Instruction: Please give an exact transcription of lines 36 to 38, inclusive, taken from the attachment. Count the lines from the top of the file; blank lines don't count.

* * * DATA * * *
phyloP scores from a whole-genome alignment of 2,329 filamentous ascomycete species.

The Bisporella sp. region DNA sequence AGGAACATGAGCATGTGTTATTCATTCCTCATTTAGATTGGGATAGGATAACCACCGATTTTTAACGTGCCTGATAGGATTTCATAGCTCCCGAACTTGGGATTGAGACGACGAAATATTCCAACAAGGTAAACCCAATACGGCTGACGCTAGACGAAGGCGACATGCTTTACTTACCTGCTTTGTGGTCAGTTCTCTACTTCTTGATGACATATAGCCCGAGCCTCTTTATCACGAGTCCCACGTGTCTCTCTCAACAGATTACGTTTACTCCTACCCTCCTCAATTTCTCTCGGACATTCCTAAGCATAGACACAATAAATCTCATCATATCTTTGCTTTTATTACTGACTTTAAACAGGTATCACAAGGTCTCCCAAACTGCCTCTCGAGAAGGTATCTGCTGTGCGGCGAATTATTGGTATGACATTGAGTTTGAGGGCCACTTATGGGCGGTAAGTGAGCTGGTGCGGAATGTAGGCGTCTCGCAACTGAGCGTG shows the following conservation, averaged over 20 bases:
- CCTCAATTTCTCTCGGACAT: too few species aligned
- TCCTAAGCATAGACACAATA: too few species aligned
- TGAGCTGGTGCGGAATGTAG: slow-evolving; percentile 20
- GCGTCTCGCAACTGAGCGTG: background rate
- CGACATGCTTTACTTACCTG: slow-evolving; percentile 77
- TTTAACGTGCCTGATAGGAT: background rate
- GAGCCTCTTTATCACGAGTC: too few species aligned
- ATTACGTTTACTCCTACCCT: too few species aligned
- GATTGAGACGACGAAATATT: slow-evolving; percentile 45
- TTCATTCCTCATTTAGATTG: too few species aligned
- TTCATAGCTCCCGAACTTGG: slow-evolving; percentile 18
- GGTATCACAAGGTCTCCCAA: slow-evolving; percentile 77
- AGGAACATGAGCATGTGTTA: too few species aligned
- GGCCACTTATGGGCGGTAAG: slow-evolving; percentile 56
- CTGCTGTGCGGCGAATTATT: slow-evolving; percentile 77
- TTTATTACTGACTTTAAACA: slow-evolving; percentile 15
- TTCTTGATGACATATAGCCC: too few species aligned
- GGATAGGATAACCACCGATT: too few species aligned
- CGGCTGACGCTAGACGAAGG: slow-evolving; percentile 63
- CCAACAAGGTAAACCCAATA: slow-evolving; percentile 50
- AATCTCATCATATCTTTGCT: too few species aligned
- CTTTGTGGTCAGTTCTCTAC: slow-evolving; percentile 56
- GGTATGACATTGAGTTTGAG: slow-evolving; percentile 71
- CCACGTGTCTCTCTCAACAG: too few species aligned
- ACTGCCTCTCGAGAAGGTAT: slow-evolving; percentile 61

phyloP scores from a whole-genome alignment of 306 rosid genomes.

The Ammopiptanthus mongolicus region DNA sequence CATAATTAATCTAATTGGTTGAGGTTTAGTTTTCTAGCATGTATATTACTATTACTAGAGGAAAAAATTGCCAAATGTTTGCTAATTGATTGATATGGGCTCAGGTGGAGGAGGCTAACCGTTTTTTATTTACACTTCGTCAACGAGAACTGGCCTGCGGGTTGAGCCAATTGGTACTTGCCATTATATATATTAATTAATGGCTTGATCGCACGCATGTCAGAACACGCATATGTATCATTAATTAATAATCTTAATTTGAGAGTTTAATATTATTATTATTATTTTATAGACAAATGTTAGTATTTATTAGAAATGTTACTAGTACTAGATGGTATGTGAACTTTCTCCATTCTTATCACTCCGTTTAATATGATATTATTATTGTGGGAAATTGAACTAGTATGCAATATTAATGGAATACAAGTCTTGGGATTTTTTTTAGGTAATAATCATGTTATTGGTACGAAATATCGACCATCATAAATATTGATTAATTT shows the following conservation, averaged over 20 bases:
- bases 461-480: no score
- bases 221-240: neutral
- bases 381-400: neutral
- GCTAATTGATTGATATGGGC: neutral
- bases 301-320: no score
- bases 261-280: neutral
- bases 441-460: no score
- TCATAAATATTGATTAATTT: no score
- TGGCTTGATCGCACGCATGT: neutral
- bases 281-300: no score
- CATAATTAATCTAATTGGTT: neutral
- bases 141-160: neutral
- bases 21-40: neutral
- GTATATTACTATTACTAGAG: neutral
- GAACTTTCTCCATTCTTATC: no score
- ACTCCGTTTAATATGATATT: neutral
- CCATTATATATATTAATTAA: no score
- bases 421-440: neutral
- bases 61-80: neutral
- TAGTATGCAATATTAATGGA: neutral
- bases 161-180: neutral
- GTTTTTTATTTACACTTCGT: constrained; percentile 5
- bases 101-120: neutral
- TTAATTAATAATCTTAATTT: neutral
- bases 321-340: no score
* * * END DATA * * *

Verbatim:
- bases 441-460: no score
- TCATAAATATTGATTAATTT: no score
- TGGCTTGATCGCACGCATGT: neutral